t’s been fifteen years since Shara Nelson walked around that city block. Jesus. Fifteen years of Massive Attack—longer; the soundsystem that eventually went on to produce Blue Lines, Protection, Mezzanine, and 100th Window had been pumping around Bristol for years before then. Twenty years of Massive Attack? Not far short. They’ve been making music for as long as I’ve been in love with music. I played “Karmacoma” in the sixth form common room a decade ago and was told it was boring. I paid no heed. I listened to them when I was 15 and I’ll be listening to them when I’m 27 in a few weeks.
Massive Attack’s achievements, despite their molasses pace, are profound, justly recognised and deeply etched across British culture. No Massive Attack in all probability equals no Portishead, no Neneh Cherry, no Goldie, no Streets, no Roots Manuva, no M.I.A..
What perhaps isn’t recognised, certainly not as much as it should be, is that Massive (as they were known for a period during the first Gulf war when the “Attack” suffix was deemed unpalatable) have quietly and arguably been Britain’s most political band for much of their two decades together. It goes beyond the multi-racial backgrounds of the band members and collaborators themselves, into a subtle and continued air of disaffection with British government and society that is expressed explicitly at various and repeated junctures—“Karmacoma” is a twisted love song, a paean to weed, and an anti-capitalist whisper with direct references to Kuwait for instance. A decade later and Sinead O’Conner and Robert Del Naja were weaving (occasionally slightly wince-worthy) political messages through 100th Window, yet Massive have never been thought of as a political band in the way that, say, Manic Street Preachers have. Their politics have always been darker, more insidious, more personal. More like real politics.
Compare the tracks from 1991’s Blue Lines which are included on Collected with similarly vintaged material from their contemporaries, and Massive come out on top easily. The miraculous, one-shot video for the Shara Nelson-sung “Unfinished Sympathy” bleeds perfection almost as much as the song itself, the jolting stabs of sub-bass swathed in street ambience that begin the track, Shara’s unequalled, bitterness-drenched-in-honey charms, the plaintive lamentation of the strings, and the gently kinetic rhythm. By contrast Screamadelica, groundbreaking at the time, is beginning to date and fade into the territory of rose-tinted recollection.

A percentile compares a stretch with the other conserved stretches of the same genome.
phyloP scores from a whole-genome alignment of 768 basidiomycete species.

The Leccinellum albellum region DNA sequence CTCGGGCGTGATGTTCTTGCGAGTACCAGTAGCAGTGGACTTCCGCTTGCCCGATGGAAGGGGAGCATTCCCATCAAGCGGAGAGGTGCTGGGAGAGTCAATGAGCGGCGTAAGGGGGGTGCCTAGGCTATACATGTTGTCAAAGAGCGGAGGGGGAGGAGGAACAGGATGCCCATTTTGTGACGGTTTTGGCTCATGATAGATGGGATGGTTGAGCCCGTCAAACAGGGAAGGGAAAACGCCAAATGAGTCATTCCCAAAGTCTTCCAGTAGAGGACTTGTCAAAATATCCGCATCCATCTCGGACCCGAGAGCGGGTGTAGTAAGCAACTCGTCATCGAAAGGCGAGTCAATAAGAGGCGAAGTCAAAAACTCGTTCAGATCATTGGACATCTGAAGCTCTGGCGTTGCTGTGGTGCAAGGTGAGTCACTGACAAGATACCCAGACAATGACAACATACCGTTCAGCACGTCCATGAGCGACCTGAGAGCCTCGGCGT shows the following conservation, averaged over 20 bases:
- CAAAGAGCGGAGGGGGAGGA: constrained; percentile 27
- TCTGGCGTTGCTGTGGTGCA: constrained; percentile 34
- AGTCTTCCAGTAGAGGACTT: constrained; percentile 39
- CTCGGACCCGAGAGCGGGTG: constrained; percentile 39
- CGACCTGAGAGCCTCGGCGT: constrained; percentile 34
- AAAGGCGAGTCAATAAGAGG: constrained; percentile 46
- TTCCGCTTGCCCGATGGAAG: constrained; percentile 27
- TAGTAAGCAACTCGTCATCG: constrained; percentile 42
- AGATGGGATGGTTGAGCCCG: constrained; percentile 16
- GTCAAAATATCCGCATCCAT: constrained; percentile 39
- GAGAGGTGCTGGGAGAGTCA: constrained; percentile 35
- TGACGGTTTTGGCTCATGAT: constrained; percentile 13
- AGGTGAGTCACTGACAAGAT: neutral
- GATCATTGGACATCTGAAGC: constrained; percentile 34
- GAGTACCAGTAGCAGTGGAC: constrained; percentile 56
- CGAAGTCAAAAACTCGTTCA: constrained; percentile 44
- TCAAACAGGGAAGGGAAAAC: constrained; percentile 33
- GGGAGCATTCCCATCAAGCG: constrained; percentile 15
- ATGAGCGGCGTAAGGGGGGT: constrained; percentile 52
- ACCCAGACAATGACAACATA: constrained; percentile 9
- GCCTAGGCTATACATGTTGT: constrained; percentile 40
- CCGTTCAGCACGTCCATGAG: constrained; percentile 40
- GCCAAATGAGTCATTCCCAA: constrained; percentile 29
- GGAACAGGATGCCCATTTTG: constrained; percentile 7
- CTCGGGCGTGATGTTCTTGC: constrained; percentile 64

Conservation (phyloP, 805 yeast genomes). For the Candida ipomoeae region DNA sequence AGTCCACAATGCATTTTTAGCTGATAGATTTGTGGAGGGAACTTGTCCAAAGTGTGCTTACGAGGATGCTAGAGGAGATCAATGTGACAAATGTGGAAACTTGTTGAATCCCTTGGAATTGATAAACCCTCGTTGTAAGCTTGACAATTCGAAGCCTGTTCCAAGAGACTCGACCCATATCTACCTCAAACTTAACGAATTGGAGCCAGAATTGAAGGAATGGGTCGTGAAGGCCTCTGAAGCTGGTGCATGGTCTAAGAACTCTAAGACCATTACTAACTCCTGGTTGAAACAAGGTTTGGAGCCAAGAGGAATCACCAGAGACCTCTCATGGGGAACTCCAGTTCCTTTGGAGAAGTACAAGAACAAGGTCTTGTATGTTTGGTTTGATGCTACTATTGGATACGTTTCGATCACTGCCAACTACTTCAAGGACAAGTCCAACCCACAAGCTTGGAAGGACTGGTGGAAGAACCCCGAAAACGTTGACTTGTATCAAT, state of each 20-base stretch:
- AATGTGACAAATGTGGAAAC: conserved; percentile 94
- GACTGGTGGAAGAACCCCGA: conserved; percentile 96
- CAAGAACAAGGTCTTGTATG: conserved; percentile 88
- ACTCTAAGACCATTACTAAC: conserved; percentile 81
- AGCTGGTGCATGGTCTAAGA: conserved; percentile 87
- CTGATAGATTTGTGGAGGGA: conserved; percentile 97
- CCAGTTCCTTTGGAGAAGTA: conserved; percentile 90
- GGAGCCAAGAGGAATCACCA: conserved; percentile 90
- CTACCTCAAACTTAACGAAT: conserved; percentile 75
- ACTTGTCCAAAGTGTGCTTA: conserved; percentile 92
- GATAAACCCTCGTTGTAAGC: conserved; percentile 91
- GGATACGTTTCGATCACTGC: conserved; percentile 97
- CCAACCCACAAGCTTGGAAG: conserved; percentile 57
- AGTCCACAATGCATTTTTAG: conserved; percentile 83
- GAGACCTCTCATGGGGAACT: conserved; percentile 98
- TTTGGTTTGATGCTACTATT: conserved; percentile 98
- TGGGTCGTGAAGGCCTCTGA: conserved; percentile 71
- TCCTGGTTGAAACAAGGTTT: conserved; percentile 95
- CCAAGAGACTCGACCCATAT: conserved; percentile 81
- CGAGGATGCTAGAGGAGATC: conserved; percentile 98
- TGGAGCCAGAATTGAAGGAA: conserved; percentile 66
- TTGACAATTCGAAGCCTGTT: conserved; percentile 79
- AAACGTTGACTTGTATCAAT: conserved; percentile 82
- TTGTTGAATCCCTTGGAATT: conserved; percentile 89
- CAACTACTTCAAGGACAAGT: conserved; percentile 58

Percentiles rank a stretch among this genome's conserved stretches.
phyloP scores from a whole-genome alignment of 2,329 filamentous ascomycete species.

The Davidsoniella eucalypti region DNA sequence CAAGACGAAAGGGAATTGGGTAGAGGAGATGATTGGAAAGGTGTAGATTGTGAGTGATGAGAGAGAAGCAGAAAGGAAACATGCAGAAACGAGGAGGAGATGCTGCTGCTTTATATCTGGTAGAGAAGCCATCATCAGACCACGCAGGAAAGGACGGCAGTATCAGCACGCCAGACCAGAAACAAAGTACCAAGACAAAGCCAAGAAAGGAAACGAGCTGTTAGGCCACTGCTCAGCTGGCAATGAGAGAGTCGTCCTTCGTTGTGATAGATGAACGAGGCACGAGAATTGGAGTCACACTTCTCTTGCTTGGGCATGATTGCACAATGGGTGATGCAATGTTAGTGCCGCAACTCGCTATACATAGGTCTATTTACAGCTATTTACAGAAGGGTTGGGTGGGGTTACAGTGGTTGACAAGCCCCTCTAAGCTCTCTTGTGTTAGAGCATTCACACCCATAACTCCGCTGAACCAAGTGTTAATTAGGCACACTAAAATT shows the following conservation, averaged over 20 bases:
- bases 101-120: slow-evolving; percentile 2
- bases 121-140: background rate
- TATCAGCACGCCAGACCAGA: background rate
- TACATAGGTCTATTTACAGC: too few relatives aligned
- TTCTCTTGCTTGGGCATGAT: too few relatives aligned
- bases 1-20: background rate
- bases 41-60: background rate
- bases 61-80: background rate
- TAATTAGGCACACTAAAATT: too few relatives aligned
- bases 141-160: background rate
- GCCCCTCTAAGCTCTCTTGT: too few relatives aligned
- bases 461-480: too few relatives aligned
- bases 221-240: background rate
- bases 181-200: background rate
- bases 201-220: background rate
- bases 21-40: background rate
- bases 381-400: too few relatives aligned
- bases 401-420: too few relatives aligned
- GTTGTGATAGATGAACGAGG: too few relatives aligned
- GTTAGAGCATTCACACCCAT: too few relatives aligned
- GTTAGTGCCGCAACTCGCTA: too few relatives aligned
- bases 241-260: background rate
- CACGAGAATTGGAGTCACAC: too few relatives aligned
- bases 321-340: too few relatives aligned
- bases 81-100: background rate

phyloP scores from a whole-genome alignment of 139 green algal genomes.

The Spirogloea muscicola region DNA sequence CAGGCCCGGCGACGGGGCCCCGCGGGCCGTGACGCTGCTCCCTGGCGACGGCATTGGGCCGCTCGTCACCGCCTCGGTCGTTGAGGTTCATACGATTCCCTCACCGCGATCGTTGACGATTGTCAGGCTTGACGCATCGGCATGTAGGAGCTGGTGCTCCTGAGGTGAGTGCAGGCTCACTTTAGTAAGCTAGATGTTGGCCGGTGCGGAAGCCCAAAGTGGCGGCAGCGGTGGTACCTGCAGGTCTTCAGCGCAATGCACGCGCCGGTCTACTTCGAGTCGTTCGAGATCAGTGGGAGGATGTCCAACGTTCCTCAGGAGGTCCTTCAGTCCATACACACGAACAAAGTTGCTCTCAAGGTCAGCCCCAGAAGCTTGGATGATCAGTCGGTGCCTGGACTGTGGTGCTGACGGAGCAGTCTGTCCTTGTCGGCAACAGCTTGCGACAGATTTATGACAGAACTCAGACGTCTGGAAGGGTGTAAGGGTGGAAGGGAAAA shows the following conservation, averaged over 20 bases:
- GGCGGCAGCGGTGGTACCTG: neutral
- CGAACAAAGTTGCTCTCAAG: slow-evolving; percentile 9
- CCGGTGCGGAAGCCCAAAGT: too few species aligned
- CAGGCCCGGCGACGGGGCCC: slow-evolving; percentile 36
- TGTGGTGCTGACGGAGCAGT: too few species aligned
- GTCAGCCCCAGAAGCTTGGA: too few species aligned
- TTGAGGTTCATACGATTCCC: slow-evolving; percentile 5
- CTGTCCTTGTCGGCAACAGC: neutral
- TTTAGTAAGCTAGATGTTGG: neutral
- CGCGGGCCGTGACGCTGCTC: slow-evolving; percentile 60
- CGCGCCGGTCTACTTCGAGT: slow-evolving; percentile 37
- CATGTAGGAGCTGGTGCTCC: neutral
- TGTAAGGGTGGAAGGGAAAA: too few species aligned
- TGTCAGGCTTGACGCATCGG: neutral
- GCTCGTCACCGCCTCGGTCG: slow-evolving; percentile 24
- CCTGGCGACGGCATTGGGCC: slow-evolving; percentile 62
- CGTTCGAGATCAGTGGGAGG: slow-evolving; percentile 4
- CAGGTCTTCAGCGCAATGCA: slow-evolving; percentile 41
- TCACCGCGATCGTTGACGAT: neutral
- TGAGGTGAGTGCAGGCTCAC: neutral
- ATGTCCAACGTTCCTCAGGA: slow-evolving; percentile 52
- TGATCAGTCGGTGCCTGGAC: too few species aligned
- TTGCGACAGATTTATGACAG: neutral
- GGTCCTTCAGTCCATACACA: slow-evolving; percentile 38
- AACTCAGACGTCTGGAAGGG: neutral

Likewise the extraordinary vocal and sonic interplay of “Five Man Army,” Tricky, 3D and Daddy G intertwining sinister lines while Horace Andy soars over them like, well, a skylark, the song a journey through prostitution, soundsystem culture, and a brief history of radio that culminates in a delirious cliché, “Money money money / Root of all evil,” delivered ecstatically by Andy. It’s fifteen years old now but still sounds absolute staggering and utterly contemporary.
Extraordinarily, they got better. Protection is an underrated dub-pop gem, Tracey Thorn’s vocals colder than Shara Nelson’s but no less evocative, and by Mezzanine they had become an undeniable force; the claustrophobic sex of “Inertia Creeps” and the oppressive paranoia of “Risingson” highlighted by the crushing beauty of “Angel” (Horace Andy again sublime) and “Teardrop,” which saw Massive Attack build a suitable platform for the heavenly larynx of Liz Fraser. 100th Window was perhaps a step too far into cinematic ambient dub for some fans, but the evocative textures of “Future Proof” are still jaw-dropping.
“Live With Me” is the token new inclusion, a return to string-laden nu-soul that still maintains a sinister bite, voiced by Terry Callier with glorious effectiveness. One could argue that it retreads old territory, but that misses the point—Massive Attack have always sounded the same and always sounded different. Their new album is due in early 2007.
There are omissions, obviously, and ones which could cause more consternation than you might expect because this is not a straight singles compilation, and thus content is up for debate—“Hymn of the Big Wheel” from Blue Lines, “Better Things” from Protection, and “Black Milk” from Mezzanine are all as worthy of inclusion as anything here, and overlooking “Special Cases,” the lead single from 100th Window, seems churlish—but the essence of Massive Attack is undoubtedly here, the songs people will know and love, augmented by lesser-known material that maintains quality control superlatively. Even if some of the later songs don’t match earlier efforts lyrically, melodically, or tunefully, the attention to sonic detail and depth is always absolutely first class, whether the group is building upwards from dubplates, lashing savage metallic guitars or beatific string arrangements over their exquisitely detailed electronic soundscapes.
The limited edition version of Collected is a lavishly-packaged affair which adds a bonus disc, one side of which is a CD containing a slew of rarities and soundtrack work. The other side is a DVD of the group’s always excellent music videos, and this inclusion transcends Collected from being an excellent but inessential “best of,” to being thoroughly awesome. You should already own most of these songs, but that’s no excuse not to own them again.